AMA calls for stronger laws to protect patient data

Healthcare leaders want to prevent cyberattacks, misuse of health data

AMA calls for stronger laws to protect patient data

Insurance News


The Australian Medical Association (AMA) has called for stronger safeguards to protect patient data, saying laws must be in place to prevent security breaches and the use of health data to boost private profits.

In a new position paper, the AMA pointed out the need for a broader national discussion on health data governance and ownership of data in digital health systems. 

The organisation called on the government to look into European-style privacy laws and transparent limits on how, when, and by whom patient data can be accessed.

“Effective data governance will ensure the appropriate collection and use of data,” AMA President Professor Stephen Robson said.

The AMA expressed its concerns about access to health data by private health funds and technology companies. It said that government must boost efforts to thwart cyberattacks and any attempts to monetise patient data.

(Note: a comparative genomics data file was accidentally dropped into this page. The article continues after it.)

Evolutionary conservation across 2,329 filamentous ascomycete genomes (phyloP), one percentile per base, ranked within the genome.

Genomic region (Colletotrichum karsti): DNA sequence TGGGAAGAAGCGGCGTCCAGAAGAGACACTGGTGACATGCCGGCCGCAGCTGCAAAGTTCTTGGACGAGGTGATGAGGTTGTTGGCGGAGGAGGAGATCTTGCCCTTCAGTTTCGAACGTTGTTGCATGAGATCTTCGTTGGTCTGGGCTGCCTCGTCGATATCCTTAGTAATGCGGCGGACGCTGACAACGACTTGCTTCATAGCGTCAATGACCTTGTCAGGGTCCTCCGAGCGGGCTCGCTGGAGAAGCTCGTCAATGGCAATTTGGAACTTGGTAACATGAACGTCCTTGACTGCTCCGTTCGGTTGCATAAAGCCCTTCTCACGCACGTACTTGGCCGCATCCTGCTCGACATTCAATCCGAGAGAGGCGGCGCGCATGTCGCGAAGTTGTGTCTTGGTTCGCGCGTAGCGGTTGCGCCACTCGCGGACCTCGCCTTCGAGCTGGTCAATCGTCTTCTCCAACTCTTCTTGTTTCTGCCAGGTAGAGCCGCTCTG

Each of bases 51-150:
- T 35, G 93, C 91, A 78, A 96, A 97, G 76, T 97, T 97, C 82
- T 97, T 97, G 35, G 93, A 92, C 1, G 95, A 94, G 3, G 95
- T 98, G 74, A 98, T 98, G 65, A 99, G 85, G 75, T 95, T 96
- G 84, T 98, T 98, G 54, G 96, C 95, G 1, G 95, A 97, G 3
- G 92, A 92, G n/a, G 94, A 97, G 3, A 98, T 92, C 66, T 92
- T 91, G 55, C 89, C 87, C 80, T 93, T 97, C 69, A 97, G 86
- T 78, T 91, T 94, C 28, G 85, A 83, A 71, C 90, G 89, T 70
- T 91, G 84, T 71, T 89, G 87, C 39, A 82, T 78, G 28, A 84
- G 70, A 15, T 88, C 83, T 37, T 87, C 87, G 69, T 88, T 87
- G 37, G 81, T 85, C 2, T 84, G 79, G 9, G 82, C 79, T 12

“The AMA does not support sharing health information (particularly MBS and PBS data) with private health funds outside the existing statutory schemes,” Robson said.

“Patients’ medical information must be protected to maintain the clinical independence of their healthcare pathway.”

Robson emphasised that the AMA was strongly against the use of health data to increase the profits of privately-owned entities, and said that this move was “unethical.”

He added that health data custodians — including doctors, healthcare providers, private health insurers, and clinical software developers/operators — should be subject to strong mechanisms to prevent data hacking and misuse of patient data.

AMA’s call comes on the heels of a high-profile data breach that affected 9.7 million Medibank customers.

The health insurer has confirmed that last year’s massive cyberattack also involved data from people who requested quotes with its health insurance brand ahm.

The names, dates of birth, addresses, phone numbers, and email addresses of customers were stolen and posted online by hackers believed to be from Russia. 

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